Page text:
We audited the Public Housing Capital Fund program at the Housing Authority of the City of Woonsocket, RI, based on a request by the U.S. Department of Housing and Urban Development (HUD) and because we have not audited the Authority in more than 10 years. We also received a complaint regarding a property purchase and later demolition next to one of the Authority’s developments. The audit objective was to determine whether the Authority administered its Capital Fund program in accordance with HUD’s requirements; specifically, whether costs were eligible and supported and the Authority procured and awarded contracts in accordance with HUD requirements and its procurement policies. In addition, we wanted to determine whether the complaint regarding the Authority’s purchase of a property and later demolition of the property next to one of its developments had merit.
Authority officials did not administer the Capital Fund program in accordance with HUD requirements. Specifically, they did not always ensure that Capital Fund activity costs were eligible and supported. They did not always follow environmental review requirements and support that awarded contracts were procured in accordance with HUD requirements. Although the complaint reviewed had merit, non-Federal funds were used for the property purchase and demolition. These deficiencies occurred because Authority officials did not have adequate policies and procedures or always follow them to ensure that they met environmental review, procurement, and contract administration requirements. As a result, the Authority spent more than $1.9 million for ineligible costs and more than $1.4 million for unsupported costs and may spend $125,491 for ineligible costs.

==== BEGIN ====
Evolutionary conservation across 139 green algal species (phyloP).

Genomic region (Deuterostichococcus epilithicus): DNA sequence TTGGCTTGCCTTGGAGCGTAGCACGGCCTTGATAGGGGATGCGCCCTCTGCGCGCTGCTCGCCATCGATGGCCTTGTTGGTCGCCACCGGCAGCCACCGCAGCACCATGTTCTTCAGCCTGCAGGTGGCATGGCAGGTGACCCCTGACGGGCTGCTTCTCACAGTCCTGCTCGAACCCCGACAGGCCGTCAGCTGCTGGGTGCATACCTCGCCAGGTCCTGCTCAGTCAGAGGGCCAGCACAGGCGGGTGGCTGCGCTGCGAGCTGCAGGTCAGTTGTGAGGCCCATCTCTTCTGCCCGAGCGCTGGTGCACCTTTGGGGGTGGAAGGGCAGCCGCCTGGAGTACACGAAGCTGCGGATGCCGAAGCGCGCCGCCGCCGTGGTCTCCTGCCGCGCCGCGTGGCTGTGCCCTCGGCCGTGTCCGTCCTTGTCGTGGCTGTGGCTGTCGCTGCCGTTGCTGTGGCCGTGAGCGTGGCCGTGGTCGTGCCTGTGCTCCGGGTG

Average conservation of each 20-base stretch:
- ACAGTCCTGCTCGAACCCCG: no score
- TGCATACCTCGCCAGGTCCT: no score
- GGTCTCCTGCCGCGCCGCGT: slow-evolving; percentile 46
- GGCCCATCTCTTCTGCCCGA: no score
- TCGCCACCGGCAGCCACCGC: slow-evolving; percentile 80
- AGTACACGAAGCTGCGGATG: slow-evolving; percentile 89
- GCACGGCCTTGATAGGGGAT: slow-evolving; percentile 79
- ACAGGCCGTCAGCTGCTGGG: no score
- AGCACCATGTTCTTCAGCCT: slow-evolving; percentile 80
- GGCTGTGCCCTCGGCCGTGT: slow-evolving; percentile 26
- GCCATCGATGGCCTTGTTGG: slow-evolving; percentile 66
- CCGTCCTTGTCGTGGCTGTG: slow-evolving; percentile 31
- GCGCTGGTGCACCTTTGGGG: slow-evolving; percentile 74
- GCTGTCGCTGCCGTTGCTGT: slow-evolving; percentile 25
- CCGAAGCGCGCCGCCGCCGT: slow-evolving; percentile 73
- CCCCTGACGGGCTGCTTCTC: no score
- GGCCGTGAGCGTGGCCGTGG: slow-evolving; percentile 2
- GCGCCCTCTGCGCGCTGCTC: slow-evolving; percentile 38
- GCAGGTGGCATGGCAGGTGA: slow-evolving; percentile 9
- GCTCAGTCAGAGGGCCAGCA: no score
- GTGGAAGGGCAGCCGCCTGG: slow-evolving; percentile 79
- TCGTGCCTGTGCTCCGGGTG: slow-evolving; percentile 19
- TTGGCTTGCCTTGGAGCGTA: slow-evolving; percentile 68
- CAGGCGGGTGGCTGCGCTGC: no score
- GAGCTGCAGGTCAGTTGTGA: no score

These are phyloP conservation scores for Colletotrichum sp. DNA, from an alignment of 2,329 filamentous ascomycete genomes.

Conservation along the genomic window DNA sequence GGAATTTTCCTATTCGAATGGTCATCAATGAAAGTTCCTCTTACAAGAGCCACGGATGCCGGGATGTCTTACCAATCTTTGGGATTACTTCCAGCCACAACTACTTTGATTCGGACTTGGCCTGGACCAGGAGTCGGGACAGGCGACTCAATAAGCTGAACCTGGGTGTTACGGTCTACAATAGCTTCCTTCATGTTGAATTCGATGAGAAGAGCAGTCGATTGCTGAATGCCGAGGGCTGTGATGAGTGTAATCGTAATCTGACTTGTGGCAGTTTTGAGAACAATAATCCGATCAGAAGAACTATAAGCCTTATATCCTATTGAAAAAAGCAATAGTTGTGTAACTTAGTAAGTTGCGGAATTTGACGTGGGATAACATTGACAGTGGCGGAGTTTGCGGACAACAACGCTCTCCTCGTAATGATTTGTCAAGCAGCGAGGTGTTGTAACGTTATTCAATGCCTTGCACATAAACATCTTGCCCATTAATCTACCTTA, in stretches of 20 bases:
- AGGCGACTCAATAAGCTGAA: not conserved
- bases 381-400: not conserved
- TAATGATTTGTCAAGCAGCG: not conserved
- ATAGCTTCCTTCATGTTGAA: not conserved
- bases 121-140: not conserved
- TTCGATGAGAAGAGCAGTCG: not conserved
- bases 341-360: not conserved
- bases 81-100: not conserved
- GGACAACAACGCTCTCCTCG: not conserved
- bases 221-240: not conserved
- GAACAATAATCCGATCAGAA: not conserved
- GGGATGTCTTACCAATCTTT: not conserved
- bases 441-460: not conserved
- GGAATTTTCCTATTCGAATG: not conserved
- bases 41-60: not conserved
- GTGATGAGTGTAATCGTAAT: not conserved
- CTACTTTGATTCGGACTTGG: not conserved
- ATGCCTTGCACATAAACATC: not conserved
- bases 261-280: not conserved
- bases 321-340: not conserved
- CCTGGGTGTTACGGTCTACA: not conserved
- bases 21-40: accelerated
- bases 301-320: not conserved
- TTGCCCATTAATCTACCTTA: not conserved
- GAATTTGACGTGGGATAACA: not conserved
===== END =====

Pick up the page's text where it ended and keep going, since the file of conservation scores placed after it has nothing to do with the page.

We recommend that the Director of HUD’s Boston Office of Public and Indian Housing require Authority officials to (1) repay from non-Federal sources more than $1.9 million in ineligible costs related to environmental deficiencies and for payments made beyond the contract terms, (2) support that more than $1.4 million spent was fair and reasonable and in accordance with Federal procurement and environmental review requirements or repay from non-Federal funds any amounts that cannot be supported, and (3) deobligate $125,491 in funds not yet spent on ineligible activities and costs.